by Matt Clarke
In July 2017, an Indiana county settled a civil rights lawsuit brought by former jail guard Michael A. Jones that included claims under the Americans with Disabilities Act (ADA). The suit alleged the jail refused to accommodate post-traumatic stress disorder (PTSD) resulting from his finding a prisoner who tried to kill himself, refused to act on his complaints that other employees used racial slurs, then fired him in retaliation.
According to court documents, Jones, who is black, worked at the LaPorte County Jail for 15 years. During that time he endured racial slurs by his supervisor and another guard. His internal complaints about the slurs resulted in no action, but he was treated differently by his superiors after he complained.
Despite an exemplary work record, Jones was demoted while on leave under the Family Medical Leave Act to care for his wife who had suffered a heart attack. When he returned to work, it was as a jailer instead of an administrative deputy. Then he was made a “floater” rather than being assigned regular duties. He was also routinely told that no radio was available for him even though white jailers received radios. He filed a complaint with the Equal Employment Opportunity Commission (EEOC) alleging racial discrimination.
Three months later, Jones was making his rounds when he discovered a prisoner who had hung himself in a suicide attempt. Jones took quick action and was able to save the prisoner’s life, but was unable to summon help because he had no radio. The incident caused him to seek assistance from a psychologist who diagnosed him with PTSD, began treatment and recommended he have limited exposure to the cell where the incident occurred.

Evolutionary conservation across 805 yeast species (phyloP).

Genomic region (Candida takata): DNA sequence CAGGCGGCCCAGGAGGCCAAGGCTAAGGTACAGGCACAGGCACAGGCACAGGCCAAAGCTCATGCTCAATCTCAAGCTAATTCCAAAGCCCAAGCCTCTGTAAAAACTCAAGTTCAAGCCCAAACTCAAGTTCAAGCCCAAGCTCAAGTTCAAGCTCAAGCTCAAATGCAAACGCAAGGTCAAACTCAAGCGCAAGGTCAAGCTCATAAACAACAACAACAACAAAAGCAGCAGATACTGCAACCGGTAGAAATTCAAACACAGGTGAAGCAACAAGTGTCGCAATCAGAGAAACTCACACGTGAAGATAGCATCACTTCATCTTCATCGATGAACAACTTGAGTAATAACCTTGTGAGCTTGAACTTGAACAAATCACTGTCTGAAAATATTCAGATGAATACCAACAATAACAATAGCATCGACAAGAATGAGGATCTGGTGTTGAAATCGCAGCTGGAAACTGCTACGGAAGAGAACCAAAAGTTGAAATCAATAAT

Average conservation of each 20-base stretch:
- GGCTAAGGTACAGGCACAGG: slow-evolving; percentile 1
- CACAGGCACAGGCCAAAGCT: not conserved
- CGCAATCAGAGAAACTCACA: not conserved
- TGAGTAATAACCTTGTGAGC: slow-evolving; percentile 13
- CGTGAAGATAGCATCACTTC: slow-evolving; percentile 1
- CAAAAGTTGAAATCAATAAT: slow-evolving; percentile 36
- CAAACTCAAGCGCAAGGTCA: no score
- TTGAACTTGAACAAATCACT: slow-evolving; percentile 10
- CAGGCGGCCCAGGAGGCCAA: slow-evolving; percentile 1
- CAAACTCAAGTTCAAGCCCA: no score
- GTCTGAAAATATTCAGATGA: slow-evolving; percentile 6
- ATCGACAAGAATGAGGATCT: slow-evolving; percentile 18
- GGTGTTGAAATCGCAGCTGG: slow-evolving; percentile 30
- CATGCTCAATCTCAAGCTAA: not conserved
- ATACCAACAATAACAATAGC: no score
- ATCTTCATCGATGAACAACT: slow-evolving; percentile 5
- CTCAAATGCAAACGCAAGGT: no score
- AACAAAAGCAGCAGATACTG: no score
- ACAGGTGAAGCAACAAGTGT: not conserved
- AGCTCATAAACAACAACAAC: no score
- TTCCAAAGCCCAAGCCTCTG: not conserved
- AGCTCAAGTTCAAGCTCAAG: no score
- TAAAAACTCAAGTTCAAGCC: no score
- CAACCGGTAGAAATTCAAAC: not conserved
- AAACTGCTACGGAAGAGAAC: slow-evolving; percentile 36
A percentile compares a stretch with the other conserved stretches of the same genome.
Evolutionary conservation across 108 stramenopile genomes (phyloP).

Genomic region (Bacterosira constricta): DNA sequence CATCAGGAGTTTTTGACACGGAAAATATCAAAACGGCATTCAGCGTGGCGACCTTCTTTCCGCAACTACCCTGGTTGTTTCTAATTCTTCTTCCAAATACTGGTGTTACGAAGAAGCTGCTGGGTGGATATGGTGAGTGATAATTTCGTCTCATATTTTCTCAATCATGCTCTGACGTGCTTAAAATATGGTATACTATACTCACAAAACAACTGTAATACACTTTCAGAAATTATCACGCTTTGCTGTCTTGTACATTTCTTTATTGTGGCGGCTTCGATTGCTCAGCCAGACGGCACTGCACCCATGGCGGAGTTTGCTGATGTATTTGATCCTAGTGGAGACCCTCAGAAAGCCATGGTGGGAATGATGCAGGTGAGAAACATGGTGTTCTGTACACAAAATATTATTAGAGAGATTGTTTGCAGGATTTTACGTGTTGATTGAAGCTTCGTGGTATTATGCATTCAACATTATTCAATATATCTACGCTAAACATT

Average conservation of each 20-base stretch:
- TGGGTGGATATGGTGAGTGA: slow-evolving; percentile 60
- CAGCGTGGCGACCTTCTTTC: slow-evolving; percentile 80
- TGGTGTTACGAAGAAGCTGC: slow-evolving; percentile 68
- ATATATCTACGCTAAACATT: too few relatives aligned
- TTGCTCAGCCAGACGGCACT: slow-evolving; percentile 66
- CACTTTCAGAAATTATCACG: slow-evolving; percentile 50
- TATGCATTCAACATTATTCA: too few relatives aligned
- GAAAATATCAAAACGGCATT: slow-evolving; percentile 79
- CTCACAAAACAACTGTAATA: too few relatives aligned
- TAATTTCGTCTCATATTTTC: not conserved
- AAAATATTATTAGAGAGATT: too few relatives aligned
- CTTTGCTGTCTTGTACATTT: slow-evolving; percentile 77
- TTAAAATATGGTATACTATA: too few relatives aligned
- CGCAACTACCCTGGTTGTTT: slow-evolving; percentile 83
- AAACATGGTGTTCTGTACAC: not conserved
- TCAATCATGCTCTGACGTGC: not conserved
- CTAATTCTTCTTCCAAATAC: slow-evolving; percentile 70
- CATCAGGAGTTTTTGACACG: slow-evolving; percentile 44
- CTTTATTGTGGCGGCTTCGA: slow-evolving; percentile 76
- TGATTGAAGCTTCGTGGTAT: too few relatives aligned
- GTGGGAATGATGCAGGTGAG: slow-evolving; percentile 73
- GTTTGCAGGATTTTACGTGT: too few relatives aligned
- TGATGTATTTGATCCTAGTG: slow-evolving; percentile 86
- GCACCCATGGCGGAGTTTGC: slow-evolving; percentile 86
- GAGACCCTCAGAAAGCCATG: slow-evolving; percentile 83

Jones requested that his exposure to the cell be limited, but his request was denied. Instead, he was fired. He filed a second EEOC complaint alleging racial discrimination and retaliation.
Aided by Merrillville, Indiana attorney Rick C. Gikas, Jones filed a federal civil rights suit under 42 U.S.C. §§ 1983, 2000e and 12111, alleging racial discrimination, failure to accommodate a disability and retaliation. The EEOC took the unusual step of not only finding probable cause for the complaints, but intervening on behalf of Jones in the litigation. That resulted in the case going to a hearing before a three-judge panel of the Seventh Circuit Court of Appeals, which led the county to seek a settlement.
The settlement agreement included a payment of $150,000 to Jones for emotional distress; the county’s insurer paid all but $10,000 of that amount. See: Jones v. LaPorte County Sheriff’s Department, U.S.D.C. (N.D. Ind.), Case No. 3:13-cv-01330-JD.
Additional source: www.nwitimes.com
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Related legal case
Jones v. LaPorte County Sheriff’s Department
|Cite||U.S.D.C. (N.D. Ind.), Case No. 3:13-cv-01330-JD|